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Global demand for polymers such as plastics is expected to quadruple to about 1bn tonnes a year by 2050. However, petrochemicals currently used in plastic production are costly and have an impact on the environment.
Recently, researchers in Europe reported the first synthesis of a fully renewable polyester: Lucia Gardossi and her team at the university of trieste in Italy have produced a renewable polyester from an enzyme-catalyzed polymer. The researchers paid particular attention to the substance's sustainability during their study.
"We chose the biotype monomer produced by microbial fermentation of sugar as the raw material and fixed the enzyme (a biodegradable protein) to the rice hull as the catalyst for the polymerization," says Gardossi. In addition to using renewable materials and catalysts, the researchers were able to achieve solvent-free polymerization at 50°C, while similar reactions typically require metal catalysis at 150°C.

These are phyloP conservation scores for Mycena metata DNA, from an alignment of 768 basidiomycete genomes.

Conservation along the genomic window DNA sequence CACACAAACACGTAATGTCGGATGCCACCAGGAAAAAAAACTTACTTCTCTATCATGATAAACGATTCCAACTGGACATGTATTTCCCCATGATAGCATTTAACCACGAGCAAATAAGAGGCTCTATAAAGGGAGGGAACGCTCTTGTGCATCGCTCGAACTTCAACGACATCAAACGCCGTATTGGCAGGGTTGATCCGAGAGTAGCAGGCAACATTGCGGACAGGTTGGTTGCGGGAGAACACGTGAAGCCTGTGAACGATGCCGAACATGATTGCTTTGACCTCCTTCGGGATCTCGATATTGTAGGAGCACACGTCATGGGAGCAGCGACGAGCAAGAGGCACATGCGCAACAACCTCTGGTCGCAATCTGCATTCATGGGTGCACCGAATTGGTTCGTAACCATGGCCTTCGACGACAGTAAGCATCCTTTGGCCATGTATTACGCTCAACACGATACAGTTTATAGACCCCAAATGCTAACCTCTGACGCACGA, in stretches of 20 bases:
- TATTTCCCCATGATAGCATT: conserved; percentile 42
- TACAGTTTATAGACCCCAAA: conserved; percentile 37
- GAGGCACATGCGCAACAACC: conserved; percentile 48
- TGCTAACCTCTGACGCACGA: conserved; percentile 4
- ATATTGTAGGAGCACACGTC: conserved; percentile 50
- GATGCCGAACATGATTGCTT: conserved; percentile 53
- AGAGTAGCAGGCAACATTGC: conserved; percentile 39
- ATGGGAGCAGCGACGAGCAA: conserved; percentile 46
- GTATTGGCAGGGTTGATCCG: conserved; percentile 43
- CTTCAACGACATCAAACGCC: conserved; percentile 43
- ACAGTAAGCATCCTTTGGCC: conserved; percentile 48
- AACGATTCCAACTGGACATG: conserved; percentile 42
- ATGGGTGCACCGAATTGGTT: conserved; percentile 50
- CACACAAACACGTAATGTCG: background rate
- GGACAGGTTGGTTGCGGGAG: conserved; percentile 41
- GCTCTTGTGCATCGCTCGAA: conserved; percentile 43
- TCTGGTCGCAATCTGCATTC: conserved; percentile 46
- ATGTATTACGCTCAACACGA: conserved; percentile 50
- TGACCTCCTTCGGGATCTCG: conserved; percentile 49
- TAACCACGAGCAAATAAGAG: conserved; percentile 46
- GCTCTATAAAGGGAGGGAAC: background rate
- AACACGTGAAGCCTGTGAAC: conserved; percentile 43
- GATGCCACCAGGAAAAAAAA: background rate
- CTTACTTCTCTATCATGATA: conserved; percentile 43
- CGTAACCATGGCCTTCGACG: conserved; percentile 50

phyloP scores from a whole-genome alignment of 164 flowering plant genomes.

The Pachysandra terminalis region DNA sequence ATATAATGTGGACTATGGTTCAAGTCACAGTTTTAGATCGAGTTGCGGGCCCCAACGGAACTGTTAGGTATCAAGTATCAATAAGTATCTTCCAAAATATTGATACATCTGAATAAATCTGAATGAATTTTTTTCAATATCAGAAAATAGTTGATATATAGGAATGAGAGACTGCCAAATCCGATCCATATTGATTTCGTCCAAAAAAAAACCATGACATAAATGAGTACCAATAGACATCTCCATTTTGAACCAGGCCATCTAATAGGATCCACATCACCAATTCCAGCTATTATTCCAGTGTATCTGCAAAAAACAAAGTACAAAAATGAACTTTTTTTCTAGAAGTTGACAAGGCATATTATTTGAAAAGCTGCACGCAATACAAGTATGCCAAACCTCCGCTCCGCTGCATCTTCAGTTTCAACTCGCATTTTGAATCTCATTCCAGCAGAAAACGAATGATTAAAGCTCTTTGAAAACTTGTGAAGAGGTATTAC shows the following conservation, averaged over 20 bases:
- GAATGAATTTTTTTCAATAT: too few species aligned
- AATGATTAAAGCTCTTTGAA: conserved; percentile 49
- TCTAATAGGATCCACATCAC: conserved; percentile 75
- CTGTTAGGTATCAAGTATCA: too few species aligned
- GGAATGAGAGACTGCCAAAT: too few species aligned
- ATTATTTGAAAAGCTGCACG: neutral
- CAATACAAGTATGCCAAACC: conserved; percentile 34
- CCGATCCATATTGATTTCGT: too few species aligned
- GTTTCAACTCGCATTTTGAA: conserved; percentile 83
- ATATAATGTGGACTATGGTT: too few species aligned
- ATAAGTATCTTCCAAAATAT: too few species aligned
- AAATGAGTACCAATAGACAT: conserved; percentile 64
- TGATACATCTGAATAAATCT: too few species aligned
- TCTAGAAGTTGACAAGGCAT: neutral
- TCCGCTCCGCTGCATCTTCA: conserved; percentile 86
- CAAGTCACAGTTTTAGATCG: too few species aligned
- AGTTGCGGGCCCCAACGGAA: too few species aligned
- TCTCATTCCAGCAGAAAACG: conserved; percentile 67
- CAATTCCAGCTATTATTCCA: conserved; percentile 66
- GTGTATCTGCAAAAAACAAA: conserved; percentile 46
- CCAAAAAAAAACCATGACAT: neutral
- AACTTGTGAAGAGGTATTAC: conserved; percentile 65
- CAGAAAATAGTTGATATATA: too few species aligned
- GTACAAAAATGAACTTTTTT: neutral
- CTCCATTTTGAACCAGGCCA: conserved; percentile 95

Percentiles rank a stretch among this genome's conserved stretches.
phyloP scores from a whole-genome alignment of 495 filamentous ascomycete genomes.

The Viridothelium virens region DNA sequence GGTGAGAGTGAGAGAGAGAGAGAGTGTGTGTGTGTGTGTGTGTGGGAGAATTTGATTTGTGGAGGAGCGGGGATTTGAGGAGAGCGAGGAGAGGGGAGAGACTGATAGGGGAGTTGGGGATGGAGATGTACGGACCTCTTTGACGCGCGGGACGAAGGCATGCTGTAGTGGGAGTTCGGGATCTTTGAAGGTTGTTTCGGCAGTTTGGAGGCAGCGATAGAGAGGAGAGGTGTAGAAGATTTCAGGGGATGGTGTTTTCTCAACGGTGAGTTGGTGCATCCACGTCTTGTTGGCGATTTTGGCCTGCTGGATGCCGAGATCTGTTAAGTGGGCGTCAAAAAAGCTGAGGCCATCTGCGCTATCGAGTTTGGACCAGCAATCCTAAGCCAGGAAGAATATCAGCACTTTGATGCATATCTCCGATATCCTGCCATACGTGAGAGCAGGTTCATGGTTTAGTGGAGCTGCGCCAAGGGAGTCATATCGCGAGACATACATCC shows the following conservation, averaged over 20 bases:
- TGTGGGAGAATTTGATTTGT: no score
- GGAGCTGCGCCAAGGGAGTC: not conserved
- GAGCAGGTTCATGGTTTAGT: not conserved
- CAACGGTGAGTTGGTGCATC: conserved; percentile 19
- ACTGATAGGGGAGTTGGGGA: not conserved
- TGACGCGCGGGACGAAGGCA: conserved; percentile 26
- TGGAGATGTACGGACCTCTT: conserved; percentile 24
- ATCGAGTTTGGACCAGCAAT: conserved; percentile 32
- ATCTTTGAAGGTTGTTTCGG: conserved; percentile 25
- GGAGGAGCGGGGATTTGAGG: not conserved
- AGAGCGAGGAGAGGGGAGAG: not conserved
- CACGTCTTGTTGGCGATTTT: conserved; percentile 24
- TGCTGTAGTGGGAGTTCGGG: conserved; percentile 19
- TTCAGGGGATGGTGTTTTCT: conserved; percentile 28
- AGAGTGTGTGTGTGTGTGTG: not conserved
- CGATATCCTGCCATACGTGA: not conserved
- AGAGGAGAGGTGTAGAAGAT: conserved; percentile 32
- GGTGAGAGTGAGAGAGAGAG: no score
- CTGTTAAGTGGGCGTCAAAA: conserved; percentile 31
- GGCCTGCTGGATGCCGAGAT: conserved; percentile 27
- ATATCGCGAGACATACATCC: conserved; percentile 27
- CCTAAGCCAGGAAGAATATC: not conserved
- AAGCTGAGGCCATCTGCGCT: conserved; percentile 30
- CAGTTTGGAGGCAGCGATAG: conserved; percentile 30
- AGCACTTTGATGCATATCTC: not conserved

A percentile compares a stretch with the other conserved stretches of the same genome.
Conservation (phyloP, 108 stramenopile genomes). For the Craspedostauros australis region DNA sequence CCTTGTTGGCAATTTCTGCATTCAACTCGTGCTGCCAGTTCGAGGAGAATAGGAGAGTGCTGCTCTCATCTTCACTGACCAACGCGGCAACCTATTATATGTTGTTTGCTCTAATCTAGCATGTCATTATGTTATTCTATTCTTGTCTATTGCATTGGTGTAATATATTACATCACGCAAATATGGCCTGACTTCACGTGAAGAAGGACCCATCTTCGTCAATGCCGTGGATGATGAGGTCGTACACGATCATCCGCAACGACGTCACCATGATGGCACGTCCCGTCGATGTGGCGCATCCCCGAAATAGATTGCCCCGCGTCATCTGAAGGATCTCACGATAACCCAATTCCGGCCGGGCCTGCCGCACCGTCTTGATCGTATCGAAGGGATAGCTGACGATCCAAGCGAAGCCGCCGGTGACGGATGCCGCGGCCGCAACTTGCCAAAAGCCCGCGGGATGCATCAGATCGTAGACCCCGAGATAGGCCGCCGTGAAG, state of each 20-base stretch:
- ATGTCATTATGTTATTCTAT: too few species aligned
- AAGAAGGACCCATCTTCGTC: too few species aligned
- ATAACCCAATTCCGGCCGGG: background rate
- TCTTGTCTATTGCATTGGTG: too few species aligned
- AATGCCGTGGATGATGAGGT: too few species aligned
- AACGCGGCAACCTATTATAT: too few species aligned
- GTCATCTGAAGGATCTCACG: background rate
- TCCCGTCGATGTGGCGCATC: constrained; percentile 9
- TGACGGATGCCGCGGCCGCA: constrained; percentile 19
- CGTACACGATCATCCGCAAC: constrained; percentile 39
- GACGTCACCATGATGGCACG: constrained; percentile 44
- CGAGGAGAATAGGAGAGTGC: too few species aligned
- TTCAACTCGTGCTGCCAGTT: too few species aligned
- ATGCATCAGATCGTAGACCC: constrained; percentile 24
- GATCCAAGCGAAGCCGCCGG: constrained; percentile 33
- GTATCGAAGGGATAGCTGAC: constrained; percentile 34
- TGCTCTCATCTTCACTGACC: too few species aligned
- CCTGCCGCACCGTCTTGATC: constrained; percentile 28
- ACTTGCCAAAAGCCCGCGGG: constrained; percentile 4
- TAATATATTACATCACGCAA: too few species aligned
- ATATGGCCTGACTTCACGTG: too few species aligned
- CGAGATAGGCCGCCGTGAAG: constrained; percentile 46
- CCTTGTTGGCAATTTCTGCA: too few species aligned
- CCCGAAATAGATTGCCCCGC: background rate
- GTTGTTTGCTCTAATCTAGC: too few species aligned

After in-depth research and calculation, Gardossi team selected the cracking dissolve cellulose enzyme (Thermobifida cellulosilytica, Thc_cut1) the enzyme can be oxalic acid and 1, 4 butanediol into polyester. "We use novel bioinformatics methods to select enzymes scientifically and rationally, and use multivariate statistical methods to optimize the enzyme production process," says Gardossi.
ThomasFarmer, an expert in sustainable chemistry at the university of york in the UK, praises the "holistic approach" used by Gardossi's team, which is not mysterious, but too many researchers specialise in optimizing the synthesis process in one area in order to gain green credentials. Thomas added: "this study, which includes bioinduced monomers and solvent-free conditions, is a classic example of how green chemistry can be applied to all aspects of production. Exploration and efforts like this will drive the future of truly sustainable polymers."